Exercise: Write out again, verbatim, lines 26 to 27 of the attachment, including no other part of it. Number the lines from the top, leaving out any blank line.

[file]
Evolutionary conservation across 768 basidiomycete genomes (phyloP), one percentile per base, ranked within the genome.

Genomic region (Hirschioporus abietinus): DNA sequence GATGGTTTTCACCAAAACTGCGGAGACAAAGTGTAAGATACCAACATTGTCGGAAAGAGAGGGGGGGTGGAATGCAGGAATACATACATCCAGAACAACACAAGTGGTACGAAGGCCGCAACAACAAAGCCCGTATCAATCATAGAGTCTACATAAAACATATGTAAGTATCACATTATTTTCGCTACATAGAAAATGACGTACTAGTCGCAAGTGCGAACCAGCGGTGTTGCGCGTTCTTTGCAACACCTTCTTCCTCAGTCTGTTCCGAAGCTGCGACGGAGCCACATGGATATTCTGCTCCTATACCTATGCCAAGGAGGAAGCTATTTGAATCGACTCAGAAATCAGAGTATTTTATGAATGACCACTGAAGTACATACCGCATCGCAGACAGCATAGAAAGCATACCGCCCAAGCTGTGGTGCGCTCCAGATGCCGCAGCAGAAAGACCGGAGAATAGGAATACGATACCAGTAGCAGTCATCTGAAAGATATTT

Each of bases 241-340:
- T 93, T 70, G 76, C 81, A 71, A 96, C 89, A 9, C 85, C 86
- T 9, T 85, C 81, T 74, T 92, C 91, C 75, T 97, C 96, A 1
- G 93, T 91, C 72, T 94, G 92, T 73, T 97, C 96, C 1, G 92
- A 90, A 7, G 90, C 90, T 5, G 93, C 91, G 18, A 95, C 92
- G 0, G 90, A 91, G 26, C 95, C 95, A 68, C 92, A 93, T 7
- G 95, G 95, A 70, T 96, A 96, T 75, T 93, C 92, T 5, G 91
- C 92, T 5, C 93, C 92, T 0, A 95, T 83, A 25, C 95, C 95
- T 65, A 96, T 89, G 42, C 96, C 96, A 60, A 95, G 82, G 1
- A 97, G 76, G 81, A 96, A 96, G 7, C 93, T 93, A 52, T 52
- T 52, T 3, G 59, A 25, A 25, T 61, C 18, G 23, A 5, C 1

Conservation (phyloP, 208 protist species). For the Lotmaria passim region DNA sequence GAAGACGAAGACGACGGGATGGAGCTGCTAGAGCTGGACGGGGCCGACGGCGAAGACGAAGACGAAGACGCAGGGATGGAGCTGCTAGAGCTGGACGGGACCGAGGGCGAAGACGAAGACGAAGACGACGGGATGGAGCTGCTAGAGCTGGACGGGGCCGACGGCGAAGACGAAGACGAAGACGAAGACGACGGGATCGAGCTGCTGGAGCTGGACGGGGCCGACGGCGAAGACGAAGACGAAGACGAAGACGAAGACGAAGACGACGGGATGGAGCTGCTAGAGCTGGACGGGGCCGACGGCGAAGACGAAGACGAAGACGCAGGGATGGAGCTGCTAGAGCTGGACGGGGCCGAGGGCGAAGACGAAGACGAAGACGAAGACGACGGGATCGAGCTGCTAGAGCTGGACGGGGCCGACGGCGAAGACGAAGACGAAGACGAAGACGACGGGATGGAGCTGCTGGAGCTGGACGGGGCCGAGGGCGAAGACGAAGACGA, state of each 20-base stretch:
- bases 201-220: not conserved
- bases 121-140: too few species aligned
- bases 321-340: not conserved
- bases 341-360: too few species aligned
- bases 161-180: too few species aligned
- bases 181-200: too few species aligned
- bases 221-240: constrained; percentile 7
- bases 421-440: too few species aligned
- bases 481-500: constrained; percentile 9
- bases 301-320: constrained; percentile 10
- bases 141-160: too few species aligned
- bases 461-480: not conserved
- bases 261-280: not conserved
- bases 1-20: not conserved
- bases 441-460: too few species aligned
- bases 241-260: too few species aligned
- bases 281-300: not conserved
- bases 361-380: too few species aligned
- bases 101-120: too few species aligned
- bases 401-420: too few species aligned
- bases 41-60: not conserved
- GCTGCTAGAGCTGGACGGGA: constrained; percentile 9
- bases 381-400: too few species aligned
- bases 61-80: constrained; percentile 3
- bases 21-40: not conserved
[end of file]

- bases 461-480: not conserved
- bases 261-280: not conserved